Valerian is often added to bath water to help with restlessness and sleep disorders. Valerian seems to act like a sedative on the brain and nervous systems. It is recommended for adults to drink 1 cup 3 to 4 times late in the day and 30-60 minutes before bedtime.

Chamomile Tea

Chamomile has been used for decades as a sleep aid. It’s one of the first responses you hear when you complain about not getting enough sleep. Well, it wasn’t created out of a farce. it’s true steeping a cup of chamomile tea will help you sleep.

According to researchers, drinking the tea is associated with an increase of glycine, a chemical that relaxes nerves and muscles and acts like a mild sedative.

Passion Flower Tea

Passionflower is used for sleep problems like insomnia, anxiety or nervousness, generalized anxiety disorder, and relieving symptoms related to narcotic drug withdrawal.

Passionflower is also used for seizures, hysteria, asthma, symptoms of menopause, attention deficit-hyperactivity disorder, excitability, palpitations, irregular heartbeat, high blood pressure, fibromyalgia, and pain relief. The chemicals in passionflower have calming, sleep inducing, and muscle spasm relieving effects.

3. Blood Pressure

Hibiscus Tea

Come on let’s be honest, we love this blend of hibiscus, blackberry leaf, and lemongrass. It’s tart, tangy, and mildly fruity. Used in Herbal Medicine to help maintain and/or support cardiovascular health in adults. Hibiscus is a tropical flower that thrives in hot climates.

As a tea it’s often enjoyed with a little sweetener added, sometimes with lime or lemon, and served iced or hot. Studies show that drinking three cups of hibiscus tea every day lowered blood pressure.  

4. Pregnancy

Red Raspberry Leaf Tea

This tea is traditionally used in herbal medicine as a uterine tonic to relieve the pain of menstruation, and for use during pregnancy in preparation for childbirth. Red Raspberry Leaf is rich in iron and helps tone the uterus, increase milk production, decrease nausea, and ease labor pains. Many pregnancy teas contain red raspberry leaf  to help promote uterine health during pregnancy.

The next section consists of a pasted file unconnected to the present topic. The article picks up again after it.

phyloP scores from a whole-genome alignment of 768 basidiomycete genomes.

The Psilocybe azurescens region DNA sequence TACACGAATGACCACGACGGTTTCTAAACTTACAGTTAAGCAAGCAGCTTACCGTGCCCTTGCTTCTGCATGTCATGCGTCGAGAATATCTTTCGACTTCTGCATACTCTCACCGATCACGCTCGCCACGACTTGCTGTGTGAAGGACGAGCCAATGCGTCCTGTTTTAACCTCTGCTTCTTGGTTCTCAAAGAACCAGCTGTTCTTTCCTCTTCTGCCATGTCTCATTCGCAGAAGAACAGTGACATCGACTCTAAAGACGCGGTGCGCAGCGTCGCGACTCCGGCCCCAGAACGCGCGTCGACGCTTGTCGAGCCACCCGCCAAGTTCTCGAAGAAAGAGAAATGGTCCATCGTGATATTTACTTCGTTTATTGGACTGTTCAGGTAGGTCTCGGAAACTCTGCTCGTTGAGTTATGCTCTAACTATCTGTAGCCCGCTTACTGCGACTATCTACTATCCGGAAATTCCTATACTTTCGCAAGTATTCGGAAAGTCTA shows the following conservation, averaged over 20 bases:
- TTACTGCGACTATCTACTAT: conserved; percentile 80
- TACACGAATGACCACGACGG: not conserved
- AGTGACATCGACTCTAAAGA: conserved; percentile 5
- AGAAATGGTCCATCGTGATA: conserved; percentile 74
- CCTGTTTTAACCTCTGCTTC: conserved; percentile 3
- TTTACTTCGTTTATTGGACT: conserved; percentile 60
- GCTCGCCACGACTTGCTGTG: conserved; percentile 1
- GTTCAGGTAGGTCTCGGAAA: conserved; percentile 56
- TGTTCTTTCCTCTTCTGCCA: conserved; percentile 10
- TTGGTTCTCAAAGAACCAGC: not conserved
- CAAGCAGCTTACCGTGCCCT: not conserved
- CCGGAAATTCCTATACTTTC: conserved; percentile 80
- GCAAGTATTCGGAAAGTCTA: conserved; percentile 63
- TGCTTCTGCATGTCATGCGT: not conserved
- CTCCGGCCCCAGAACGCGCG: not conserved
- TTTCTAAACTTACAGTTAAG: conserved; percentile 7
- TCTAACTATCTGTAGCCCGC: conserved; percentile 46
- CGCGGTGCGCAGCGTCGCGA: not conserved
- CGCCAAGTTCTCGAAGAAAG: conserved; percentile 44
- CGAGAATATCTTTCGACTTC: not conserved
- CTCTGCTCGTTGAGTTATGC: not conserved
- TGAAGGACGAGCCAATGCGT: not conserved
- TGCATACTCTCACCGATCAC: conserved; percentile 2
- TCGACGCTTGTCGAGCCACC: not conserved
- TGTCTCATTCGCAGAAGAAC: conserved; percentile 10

5. Lactation

Blessed Thistle Tea

Blessed thistle is a plant. Believe it or not, blessed thistle was commonly used during the Middle Ages to treat the symptoms of the Bubonic plague. Today, blessed thistle is prepared as a tea and used for loss of appetite and indigestion; and to treat colds, cough, fever, bacterial infections, and even diarrhea.

Blessed thistle contains tannins which help diarrhea, coughs, and inflammation. However, there it is still relatively unknown how blessed thistle cures the other stated illnesses.

Fenugreek Tea

This funky tea is fantastic at increasing milk production in nursing mothers. In fact, it is the most commonly used herb to increase milk supply.

6. Cold and Flu

Echinacea + Elderberry Tea

This healthy tea helps relieve cold and flu symptoms. It has been used for generation to help fight off infections, and relieve the symptoms and shorten the duration of upper respiratory tract infections.

Licorice Tea

Licorice tea is a popular herbal treatment for symptoms of the common cold and flu. According to The National Center for Complementary and Alternative Medicine, many people use licorice tea to relieve a sore throat.

Children with body weights above 50 pounds can drink 1/3 a cup of licorice tea three times a day for sore throat treatment. Licorice tea should never be given to children who weigh less than 50 pounds or to infants.

So what are you waiting for? Curl up by the fireplace with a well-worn book and drink up!

The Hearty Soul
Health Network
We believe in using natural ingredients to be as healthy as possible. We believe dieting will never work as well as a lifestyle of healthy habits will. We believe you can treat pain and disease without relying on addictive drugs. We believe being happy is a big part of a healthy life.